Bussaracum, G/F, Sethiwan Tower, Pan Rd, Bangkok, Thailand
Opening Hours:daily 11am-2pm, 5-10:30pm
Reservation recommended, Live music, Parking available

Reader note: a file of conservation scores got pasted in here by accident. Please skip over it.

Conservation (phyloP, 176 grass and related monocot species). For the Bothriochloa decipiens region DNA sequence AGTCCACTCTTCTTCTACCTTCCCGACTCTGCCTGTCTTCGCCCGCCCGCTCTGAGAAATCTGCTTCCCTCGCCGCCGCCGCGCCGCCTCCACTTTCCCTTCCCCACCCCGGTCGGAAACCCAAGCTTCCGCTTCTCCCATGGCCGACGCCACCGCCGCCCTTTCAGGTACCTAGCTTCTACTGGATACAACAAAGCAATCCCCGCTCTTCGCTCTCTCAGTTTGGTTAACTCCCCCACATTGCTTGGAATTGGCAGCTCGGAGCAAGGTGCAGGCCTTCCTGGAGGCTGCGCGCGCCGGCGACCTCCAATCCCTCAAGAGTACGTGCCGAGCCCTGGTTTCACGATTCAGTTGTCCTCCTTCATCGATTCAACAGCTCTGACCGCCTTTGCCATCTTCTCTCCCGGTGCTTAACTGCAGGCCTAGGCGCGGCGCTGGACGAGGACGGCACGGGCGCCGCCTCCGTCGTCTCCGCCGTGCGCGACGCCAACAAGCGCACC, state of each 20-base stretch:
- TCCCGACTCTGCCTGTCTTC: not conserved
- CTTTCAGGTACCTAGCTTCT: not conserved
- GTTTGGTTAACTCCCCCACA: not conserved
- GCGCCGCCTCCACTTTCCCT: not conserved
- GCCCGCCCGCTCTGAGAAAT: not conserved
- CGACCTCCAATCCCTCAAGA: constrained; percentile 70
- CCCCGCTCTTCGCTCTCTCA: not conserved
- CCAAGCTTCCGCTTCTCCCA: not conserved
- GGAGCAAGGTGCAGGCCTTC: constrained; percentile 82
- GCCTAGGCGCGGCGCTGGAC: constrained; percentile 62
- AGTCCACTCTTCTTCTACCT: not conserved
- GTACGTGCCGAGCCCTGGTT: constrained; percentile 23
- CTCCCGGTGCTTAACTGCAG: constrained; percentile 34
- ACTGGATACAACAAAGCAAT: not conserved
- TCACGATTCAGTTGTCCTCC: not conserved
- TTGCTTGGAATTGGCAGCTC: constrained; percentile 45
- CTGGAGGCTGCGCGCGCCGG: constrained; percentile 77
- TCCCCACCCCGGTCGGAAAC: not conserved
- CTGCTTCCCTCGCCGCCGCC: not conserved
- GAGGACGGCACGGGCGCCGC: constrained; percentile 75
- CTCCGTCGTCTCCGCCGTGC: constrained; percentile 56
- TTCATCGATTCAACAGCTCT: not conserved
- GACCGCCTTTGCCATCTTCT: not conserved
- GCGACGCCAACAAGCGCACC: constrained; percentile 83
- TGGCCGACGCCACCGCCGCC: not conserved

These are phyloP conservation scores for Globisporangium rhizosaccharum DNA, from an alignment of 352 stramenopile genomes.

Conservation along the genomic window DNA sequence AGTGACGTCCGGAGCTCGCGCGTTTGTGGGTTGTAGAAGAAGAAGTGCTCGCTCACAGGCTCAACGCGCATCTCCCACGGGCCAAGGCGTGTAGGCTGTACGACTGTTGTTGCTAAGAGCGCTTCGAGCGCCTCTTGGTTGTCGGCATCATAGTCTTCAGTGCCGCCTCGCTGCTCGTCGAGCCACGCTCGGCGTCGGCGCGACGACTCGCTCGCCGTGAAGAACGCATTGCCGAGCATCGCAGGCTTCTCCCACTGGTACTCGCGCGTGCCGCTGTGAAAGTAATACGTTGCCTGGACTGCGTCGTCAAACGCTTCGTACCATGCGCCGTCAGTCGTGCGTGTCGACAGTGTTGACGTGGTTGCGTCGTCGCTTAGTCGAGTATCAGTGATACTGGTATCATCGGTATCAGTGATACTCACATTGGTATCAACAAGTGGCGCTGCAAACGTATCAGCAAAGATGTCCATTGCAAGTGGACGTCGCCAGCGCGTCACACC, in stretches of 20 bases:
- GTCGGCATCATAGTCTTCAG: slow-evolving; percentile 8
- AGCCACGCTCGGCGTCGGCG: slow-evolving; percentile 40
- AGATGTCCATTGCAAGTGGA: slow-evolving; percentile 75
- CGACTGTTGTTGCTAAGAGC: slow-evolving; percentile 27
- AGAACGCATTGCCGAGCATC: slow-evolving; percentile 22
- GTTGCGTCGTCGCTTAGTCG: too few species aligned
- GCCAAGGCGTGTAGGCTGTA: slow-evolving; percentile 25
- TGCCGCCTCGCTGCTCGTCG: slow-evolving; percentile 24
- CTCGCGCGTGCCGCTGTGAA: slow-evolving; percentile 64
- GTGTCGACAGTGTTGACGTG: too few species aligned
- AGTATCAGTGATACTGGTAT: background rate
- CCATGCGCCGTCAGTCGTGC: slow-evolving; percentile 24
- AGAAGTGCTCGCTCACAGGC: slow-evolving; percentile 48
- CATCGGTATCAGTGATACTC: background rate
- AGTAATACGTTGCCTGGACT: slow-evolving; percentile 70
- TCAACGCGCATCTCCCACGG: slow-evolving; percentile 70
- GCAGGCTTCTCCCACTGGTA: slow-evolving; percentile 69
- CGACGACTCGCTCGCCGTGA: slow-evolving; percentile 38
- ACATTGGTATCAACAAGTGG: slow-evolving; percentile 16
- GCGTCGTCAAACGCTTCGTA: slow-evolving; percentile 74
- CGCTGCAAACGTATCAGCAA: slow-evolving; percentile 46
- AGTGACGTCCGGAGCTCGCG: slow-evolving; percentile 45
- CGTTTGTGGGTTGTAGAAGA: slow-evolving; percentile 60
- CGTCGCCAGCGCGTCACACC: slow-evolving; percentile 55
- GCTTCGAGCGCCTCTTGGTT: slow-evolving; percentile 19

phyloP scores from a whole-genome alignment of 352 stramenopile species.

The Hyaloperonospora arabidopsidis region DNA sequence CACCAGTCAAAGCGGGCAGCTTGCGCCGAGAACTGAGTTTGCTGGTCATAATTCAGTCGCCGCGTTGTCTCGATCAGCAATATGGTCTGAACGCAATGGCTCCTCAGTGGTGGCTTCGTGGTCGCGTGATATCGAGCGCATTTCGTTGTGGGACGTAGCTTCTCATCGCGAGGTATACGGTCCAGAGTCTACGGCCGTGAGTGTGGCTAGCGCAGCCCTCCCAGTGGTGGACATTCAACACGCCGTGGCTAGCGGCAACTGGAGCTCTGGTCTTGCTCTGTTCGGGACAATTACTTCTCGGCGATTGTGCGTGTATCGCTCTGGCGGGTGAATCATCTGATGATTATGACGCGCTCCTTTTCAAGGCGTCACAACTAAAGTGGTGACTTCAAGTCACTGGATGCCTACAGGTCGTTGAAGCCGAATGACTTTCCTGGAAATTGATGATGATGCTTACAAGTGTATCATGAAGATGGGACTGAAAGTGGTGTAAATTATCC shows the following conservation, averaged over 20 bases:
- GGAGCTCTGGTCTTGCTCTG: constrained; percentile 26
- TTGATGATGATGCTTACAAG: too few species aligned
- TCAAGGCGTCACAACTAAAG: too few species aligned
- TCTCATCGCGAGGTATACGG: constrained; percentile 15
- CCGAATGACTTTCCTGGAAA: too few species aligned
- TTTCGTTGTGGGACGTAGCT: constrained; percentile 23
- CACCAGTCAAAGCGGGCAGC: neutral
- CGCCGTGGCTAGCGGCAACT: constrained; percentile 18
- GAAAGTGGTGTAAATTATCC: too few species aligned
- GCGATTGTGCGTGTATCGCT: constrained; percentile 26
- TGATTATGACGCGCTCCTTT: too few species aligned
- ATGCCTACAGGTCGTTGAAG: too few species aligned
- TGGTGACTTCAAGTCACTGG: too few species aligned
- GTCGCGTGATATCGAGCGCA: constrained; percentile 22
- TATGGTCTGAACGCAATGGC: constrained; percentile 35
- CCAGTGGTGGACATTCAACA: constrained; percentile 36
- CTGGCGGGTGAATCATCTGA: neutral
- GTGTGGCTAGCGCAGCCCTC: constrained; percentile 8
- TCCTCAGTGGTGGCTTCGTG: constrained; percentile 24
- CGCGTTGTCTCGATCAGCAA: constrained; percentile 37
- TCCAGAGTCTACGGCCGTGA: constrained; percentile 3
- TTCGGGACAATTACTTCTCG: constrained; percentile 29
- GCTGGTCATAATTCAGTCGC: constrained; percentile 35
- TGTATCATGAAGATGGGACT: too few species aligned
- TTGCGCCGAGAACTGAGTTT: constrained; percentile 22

Despite its name which means “yellow sapphire,” Bussaracum is—if well-polished on the outside—cruelly lacking the inner perfection of a gem. The setting and the presentation of the food are exquisite. To complete the old-fashioned dining experience, servers wear traditional Thai costume, and in the evening there’s a live khim performance. Five stars to them: they really make you feel like royalty. However, the gentle atmosphere can make you feel a bit uneasy, as even the clink of a glass seems to disrupt the peace of the soft-spoken diners that surround you. Beautifully illustrated with high-quality photos of the dishes, the glossy menu comprises an extensive selection of “Royal Thai cuisine” with a good variety of rare traditional recipes like rhoom (minced pork and shrimp wrapped with egg net), luke tao (turtle-shaped mushrooms stuffed with minced shrimp) and saengwa (grilled prawn salad served in carved green melon with deep-fried catfish). Every dish arrives with an elaborate presentation of beautifully carved veggies on the side. But once your eyes have adjusted to the glitter, and your tastebuds take over, the “Royal” label is soon forgotten. “Toned down” is a euphemism here to describe their levels of blandness. Take the pla krapong manao: the sea bass fillets were deep-fried long beforehand, hence soggy and cold, and the lemon sauce was syrupy instead of tangy. Another gripe is that the prices are on the high side considering the tiny portions and the relatively low quality of the food. Appetizer set A includes two miniature pieces of the restaurant’s four best-selling starters, including the oily and salty toong ngern yuang (deep-fried minced pork and prawn wrapped in bean curd pastry) and cold and chewy rhoom—definitely not worth the money. We’d rather sit there and think about what these dishes should taste like when properly prepared than actually put this stuff in our mouths. The ultimate rip-off is the soups. Don’t expect big family pots here since Bussaracum serves its soup western-style, in a small individual bowls. If you really want to check out the décor, drop by for the much more affordable buffet lunch (inclusive of some 20 menu items and Thai desserts)—but then, it being a buffet, you don’t get to experience their superlative service.